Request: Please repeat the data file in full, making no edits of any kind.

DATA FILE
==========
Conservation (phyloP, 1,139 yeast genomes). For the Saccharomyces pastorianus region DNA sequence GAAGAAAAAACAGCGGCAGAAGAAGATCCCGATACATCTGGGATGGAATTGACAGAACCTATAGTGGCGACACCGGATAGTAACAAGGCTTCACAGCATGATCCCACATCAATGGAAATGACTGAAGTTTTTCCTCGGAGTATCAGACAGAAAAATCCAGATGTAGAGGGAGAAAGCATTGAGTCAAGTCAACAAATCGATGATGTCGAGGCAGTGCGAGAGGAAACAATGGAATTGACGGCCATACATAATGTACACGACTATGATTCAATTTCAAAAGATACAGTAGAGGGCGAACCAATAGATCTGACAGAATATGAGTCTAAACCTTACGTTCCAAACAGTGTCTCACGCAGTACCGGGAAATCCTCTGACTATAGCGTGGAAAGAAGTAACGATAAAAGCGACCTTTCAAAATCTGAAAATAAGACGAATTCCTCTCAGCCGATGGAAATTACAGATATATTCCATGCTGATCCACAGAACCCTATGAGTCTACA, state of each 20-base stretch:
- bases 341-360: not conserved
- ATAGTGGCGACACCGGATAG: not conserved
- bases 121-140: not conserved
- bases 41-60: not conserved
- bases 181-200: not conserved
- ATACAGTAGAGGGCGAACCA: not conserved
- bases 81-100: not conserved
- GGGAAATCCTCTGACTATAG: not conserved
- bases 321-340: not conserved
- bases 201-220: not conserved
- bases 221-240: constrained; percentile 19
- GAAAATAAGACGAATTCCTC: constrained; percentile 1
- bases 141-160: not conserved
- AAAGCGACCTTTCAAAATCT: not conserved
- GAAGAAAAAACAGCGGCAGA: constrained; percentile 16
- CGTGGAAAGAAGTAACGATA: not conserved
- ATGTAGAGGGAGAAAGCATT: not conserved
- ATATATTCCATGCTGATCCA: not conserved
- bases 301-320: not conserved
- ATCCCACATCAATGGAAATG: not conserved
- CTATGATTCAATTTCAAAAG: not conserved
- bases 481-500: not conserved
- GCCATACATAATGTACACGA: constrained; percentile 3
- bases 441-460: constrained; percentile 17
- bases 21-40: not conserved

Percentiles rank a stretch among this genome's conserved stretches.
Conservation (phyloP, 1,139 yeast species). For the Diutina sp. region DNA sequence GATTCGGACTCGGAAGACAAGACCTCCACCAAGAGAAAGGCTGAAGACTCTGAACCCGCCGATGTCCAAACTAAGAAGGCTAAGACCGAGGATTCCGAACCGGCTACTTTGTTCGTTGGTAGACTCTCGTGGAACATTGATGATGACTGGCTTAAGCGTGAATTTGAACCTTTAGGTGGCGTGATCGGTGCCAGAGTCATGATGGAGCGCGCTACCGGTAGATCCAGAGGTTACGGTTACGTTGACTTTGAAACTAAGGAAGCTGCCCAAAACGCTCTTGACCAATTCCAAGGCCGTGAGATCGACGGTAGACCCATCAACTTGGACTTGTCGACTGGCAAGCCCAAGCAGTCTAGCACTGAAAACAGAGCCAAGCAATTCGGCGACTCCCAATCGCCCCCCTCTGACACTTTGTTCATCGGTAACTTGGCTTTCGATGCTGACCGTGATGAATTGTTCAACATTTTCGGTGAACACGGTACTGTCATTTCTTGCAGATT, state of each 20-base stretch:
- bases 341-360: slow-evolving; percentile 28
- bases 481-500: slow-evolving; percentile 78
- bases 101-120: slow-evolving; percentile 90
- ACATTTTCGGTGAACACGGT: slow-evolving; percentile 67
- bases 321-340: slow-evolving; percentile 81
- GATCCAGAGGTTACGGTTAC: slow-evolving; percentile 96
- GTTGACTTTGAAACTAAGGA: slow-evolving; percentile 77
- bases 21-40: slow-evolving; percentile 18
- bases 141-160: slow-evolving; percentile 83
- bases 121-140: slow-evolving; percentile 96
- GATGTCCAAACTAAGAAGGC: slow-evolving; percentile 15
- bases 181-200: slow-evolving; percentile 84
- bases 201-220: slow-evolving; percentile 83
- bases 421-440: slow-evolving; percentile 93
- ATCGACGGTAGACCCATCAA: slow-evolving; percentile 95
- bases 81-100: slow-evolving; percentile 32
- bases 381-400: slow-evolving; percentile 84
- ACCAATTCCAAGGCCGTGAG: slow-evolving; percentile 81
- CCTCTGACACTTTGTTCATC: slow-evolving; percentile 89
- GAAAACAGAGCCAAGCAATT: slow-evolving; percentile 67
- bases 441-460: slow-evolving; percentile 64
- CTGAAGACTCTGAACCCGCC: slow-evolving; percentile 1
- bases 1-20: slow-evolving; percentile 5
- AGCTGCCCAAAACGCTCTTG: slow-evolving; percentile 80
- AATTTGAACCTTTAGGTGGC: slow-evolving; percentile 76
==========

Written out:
Conservation (phyloP, 1,139 yeast genomes). For the Saccharomyces pastorianus region DNA sequence GAAGAAAAAACAGCGGCAGAAGAAGATCCCGATACATCTGGGATGGAATTGACAGAACCTATAGTGGCGACACCGGATAGTAACAAGGCTTCACAGCATGATCCCACATCAATGGAAATGACTGAAGTTTTTCCTCGGAGTATCAGACAGAAAAATCCAGATGTAGAGGGAGAAAGCATTGAGTCAAGTCAACAAATCGATGATGTCGAGGCAGTGCGAGAGGAAACAATGGAATTGACGGCCATACATAATGTACACGACTATGATTCAATTTCAAAAGATACAGTAGAGGGCGAACCAATAGATCTGACAGAATATGAGTCTAAACCTTACGTTCCAAACAGTGTCTCACGCAGTACCGGGAAATCCTCTGACTATAGCGTGGAAAGAAGTAACGATAAAAGCGACCTTTCAAAATCTGAAAATAAGACGAATTCCTCTCAGCCGATGGAAATTACAGATATATTCCATGCTGATCCACAGAACCCTATGAGTCTACA, state of each 20-base stretch:
- bases 341-360: not conserved
- ATAGTGGCGACACCGGATAG: not conserved
- bases 121-140: not conserved
- bases 41-60: not conserved
- bases 181-200: not conserved
- ATACAGTAGAGGGCGAACCA: not conserved
- bases 81-100: not conserved
- GGGAAATCCTCTGACTATAG: not conserved
- bases 321-340: not conserved
- bases 201-220: not conserved
- bases 221-240: constrained; percentile 19
- GAAAATAAGACGAATTCCTC: constrained; percentile 1
- bases 141-160: not conserved
- AAAGCGACCTTTCAAAATCT: not conserved
- GAAGAAAAAACAGCGGCAGA: constrained; percentile 16
- CGTGGAAAGAAGTAACGATA: not conserved
- ATGTAGAGGGAGAAAGCATT: not conserved
- ATATATTCCATGCTGATCCA: not conserved
- bases 301-320: not conserved
- ATCCCACATCAATGGAAATG: not conserved
- CTATGATTCAATTTCAAAAG: not conserved
- bases 481-500: not conserved
- GCCATACATAATGTACACGA: constrained; percentile 3
- bases 441-460: constrained; percentile 17
- bases 21-40: not conserved

Percentiles rank a stretch among this genome's conserved stretches.
Conservation (phyloP, 1,139 yeast species). For the Diutina sp. region DNA sequence GATTCGGACTCGGAAGACAAGACCTCCACCAAGAGAAAGGCTGAAGACTCTGAACCCGCCGATGTCCAAACTAAGAAGGCTAAGACCGAGGATTCCGAACCGGCTACTTTGTTCGTTGGTAGACTCTCGTGGAACATTGATGATGACTGGCTTAAGCGTGAATTTGAACCTTTAGGTGGCGTGATCGGTGCCAGAGTCATGATGGAGCGCGCTACCGGTAGATCCAGAGGTTACGGTTACGTTGACTTTGAAACTAAGGAAGCTGCCCAAAACGCTCTTGACCAATTCCAAGGCCGTGAGATCGACGGTAGACCCATCAACTTGGACTTGTCGACTGGCAAGCCCAAGCAGTCTAGCACTGAAAACAGAGCCAAGCAATTCGGCGACTCCCAATCGCCCCCCTCTGACACTTTGTTCATCGGTAACTTGGCTTTCGATGCTGACCGTGATGAATTGTTCAACATTTTCGGTGAACACGGTACTGTCATTTCTTGCAGATT, state of each 20-base stretch:
- bases 341-360: slow-evolving; percentile 28
- bases 481-500: slow-evolving; percentile 78
- bases 101-120: slow-evolving; percentile 90
- ACATTTTCGGTGAACACGGT: slow-evolving; percentile 67
- bases 321-340: slow-evolving; percentile 81
- GATCCAGAGGTTACGGTTAC: slow-evolving; percentile 96
- GTTGACTTTGAAACTAAGGA: slow-evolving; percentile 77
- bases 21-40: slow-evolving; percentile 18
- bases 141-160: slow-evolving; percentile 83
- bases 121-140: slow-evolving; percentile 96
- GATGTCCAAACTAAGAAGGC: slow-evolving; percentile 15
- bases 181-200: slow-evolving; percentile 84
- bases 201-220: slow-evolving; percentile 83
- bases 421-440: slow-evolving; percentile 93
- ATCGACGGTAGACCCATCAA: slow-evolving; percentile 95
- bases 81-100: slow-evolving; percentile 32
- bases 381-400: slow-evolving; percentile 84
- ACCAATTCCAAGGCCGTGAG: slow-evolving; percentile 81
- CCTCTGACACTTTGTTCATC: slow-evolving; percentile 89
- GAAAACAGAGCCAAGCAATT: slow-evolving; percentile 67
- bases 441-460: slow-evolving; percentile 64
- CTGAAGACTCTGAACCCGCC: slow-evolving; percentile 1
- bases 1-20: slow-evolving; percentile 5
- AGCTGCCCAAAACGCTCTTG: slow-evolving; percentile 80
- AATTTGAACCTTTAGGTGGC: slow-evolving; percentile 76